“Plant-based has gone mainstream, and it’s very exciting,” says Daniel. “Nowadays, we see people in the restaurant we wouldn’t expect – groups of guys, and people who are open to just trying vegan once in a while.”

The insta paradise: Kalifornia Kitchen

“Healthy is sexy!” proclaims Tottenham Court Road’s latest plant-based eatery on Instagram. The Barbie-pink eatery seems tailored for the social media generation. The youthful clientele is equally photo-ready, sipping on quinoa, strawberry and coconut milk smoothies and nibbling on CBD granola on banana pancakes, in between photoshoots on the fuchsia spiral staircase.

But there’s substance behind the fashionable facade. Many diners head to Kalifornia Kitchen for a Moving Mountains burger, one of the most convincing mock-meat products on the market. Made from oyster mushrooms, vitamin B12, wheat proteins and coconut oil, the patty also contains beetroot juice which makes it “bleed” in the middle.

“The environmental impact of animal agriculture is becoming catastrophic,” says Moving Mountains’ Simeon Van der Molen. “Plant-based meat requires less land, less water and produces less greenhouse emissions than animal meat.”

The one for dessert: by CHLOE

Vegan cakes get a bad rap: traditional bakers have long complained that replacing eggs and butter with coconut oil and soy milk leads to heavy, dry results. Those prejudices can be left at the door of by CHLOE, which arrived from New York City in Covent Garden in 2017, with its menu of fast-casual burgers, sandwiches and salads, and the most un-vegan-tasting vegan cakes on the market. Think sweet sponge topped with rich vanilla icing, dotted with cocoa nibs and raspberries; air-light blueberry muffins tinged green with matcha; silky, red velvet cupcakes smeared with shocking-pink icing.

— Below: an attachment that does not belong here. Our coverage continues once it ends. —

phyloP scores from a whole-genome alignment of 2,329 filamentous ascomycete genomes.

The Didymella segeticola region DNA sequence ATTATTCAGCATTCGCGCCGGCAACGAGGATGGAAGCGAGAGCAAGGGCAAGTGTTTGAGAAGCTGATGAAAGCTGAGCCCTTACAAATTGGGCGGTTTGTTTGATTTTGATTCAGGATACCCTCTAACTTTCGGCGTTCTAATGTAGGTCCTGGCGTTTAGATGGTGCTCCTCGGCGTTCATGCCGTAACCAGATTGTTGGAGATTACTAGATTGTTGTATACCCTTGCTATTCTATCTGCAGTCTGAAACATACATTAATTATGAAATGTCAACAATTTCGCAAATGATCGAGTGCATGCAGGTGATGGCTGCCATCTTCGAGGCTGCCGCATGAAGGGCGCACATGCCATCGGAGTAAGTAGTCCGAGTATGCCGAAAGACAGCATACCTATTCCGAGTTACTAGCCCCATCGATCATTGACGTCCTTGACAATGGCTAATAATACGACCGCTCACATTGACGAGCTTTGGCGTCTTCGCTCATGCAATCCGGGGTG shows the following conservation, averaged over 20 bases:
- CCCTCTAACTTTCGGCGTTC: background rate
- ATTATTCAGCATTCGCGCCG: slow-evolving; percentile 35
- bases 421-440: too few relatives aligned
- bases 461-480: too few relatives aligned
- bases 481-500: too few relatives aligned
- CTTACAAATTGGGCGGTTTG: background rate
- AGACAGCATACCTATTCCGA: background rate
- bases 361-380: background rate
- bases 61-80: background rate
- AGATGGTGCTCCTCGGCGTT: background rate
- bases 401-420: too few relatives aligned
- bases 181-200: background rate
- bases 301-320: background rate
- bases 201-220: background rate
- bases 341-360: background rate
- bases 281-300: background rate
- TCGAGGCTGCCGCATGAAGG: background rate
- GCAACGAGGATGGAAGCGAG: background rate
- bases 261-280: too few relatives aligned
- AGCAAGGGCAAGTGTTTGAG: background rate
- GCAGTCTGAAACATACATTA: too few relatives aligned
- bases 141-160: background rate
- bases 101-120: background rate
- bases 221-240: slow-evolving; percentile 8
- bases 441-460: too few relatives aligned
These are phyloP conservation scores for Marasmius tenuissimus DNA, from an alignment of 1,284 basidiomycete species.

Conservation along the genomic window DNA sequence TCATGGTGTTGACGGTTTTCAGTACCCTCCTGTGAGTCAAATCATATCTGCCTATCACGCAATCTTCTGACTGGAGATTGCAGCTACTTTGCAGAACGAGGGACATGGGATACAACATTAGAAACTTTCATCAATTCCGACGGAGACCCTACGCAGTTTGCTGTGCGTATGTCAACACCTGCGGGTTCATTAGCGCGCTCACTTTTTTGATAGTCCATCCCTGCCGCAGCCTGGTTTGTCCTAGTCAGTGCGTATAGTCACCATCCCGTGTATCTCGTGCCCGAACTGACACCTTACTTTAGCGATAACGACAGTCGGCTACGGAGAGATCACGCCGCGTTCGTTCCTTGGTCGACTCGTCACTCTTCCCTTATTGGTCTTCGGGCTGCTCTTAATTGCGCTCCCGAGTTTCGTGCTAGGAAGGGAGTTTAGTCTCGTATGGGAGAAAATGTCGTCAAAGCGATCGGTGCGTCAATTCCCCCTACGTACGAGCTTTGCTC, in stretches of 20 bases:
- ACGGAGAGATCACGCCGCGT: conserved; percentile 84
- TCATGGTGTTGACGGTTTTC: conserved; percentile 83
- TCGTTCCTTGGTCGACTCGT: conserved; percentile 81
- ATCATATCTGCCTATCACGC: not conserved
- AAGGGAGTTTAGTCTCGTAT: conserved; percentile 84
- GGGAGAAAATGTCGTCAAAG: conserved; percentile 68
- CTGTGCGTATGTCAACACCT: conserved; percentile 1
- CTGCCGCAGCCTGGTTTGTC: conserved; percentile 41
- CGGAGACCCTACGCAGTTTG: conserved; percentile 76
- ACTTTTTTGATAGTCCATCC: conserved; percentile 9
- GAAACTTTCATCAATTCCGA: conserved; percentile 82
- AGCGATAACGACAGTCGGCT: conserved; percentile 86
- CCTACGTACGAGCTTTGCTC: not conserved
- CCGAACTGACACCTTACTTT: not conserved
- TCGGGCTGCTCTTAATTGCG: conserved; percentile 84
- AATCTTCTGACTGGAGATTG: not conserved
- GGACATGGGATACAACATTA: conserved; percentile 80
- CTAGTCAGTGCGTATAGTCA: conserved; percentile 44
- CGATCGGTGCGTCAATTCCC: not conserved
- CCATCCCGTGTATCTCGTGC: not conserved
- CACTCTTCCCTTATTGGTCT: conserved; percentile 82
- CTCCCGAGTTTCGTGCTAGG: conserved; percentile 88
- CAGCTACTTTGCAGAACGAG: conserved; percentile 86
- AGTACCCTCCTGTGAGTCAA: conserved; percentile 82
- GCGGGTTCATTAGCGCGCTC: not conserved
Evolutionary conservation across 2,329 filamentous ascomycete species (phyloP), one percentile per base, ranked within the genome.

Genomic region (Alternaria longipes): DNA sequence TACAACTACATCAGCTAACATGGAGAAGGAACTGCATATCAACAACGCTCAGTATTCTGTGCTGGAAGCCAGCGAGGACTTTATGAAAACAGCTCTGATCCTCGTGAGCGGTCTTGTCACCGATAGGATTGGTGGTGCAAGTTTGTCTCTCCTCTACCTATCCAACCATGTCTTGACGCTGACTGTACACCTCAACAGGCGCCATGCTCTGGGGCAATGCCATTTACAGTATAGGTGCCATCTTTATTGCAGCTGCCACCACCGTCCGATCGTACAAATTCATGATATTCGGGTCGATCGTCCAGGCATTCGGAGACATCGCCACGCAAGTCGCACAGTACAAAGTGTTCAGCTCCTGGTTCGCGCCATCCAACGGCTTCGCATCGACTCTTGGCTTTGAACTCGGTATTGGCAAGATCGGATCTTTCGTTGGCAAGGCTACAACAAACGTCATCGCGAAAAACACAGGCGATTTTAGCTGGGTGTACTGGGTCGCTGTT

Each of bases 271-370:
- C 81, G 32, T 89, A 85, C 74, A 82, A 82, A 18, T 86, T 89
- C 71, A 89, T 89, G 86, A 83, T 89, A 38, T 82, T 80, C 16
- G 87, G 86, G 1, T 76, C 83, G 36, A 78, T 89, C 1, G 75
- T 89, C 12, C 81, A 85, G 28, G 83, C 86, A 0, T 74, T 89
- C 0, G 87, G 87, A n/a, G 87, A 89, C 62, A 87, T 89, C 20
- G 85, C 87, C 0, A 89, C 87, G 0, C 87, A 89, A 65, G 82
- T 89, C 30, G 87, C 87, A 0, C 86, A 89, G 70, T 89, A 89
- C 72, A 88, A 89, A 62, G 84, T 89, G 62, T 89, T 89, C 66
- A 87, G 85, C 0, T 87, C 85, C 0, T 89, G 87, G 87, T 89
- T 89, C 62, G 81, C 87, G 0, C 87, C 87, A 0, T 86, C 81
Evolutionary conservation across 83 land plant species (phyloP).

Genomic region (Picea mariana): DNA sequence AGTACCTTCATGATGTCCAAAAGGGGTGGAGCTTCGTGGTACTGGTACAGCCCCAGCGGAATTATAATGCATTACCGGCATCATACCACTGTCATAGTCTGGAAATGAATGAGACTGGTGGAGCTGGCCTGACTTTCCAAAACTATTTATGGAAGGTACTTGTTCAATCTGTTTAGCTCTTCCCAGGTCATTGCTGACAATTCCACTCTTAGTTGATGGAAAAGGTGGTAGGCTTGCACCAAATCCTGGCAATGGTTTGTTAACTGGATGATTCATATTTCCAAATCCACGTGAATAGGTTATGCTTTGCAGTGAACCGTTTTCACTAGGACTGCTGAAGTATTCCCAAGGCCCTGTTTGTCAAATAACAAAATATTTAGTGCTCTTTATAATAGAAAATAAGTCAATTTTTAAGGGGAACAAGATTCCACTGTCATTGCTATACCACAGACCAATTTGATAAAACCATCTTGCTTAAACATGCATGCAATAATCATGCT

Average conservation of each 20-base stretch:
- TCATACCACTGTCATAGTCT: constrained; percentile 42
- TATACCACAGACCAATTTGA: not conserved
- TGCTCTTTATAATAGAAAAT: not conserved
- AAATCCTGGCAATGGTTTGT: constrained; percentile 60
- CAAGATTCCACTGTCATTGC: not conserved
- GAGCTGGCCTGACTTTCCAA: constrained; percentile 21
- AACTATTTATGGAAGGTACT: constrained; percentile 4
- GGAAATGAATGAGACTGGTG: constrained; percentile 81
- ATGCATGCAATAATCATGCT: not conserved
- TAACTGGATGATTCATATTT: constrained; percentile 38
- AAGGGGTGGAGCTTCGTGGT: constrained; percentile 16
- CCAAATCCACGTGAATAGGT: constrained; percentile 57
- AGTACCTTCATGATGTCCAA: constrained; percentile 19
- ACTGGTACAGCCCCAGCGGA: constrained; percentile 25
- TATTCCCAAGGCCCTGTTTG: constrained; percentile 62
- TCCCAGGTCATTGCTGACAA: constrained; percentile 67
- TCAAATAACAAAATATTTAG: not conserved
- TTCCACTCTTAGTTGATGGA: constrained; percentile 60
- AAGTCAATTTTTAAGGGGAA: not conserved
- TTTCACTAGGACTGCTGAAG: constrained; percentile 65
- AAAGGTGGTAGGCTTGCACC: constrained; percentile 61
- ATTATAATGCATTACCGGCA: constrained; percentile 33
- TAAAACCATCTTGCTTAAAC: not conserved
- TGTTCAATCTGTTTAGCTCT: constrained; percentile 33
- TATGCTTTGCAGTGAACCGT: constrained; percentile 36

The interior is Instagrammable and millennial-friendly, with wicker chairs swinging from the ceiling and recyclable plates and cutlery. The sweet stuff here should be good: Californian founder Chloe Coscarelli made her name as the first vegan chef to win the USA’s Food Network’s Cupcake Wars in 2010.

The Michelin-starred treat: Pied à Terre

In Fitzrovia, the restaurant-packed pocket just north of Oxford Street, the roster of food businesses is in near-constant flux. But Pied à Terre is not only one of the area’s longest-standing restaurants, it also boasts one of London’s longest-held Michelin stars, awarded in 1993, two years after opening. Thanks to founder David Moore’s determination to be ahead of the curve, you can forget the starched tablecloths and haughty service usually associated with Michelin-starred dining rooms. Here, pendant lamps cast dappled light over leather booths and teal velvet chairs.

But it’s the restaurant’s 10-course vegan tasting menu, launched almost three years ago with the appointment of head chef Asimakis Chaniotis, that’s kept it modern. The delicate tasters of spelt risotto, coconut cream “cheese” and zesty lime sorbet are a far cry from the meat-focused kitchen of the 90s, where the chefs would scrabble to find a plant-based alternative on the fly.

“Nowadays, out of 45 covers, 20 of them could be on the vegan menu,” says Moore. “Over the next five or 10 years we are all going to eat much less meat. It’ll be like when we stopped smoking on buses or planes. Your kids will say to you, ‘Did you really eat meat twice a day?’”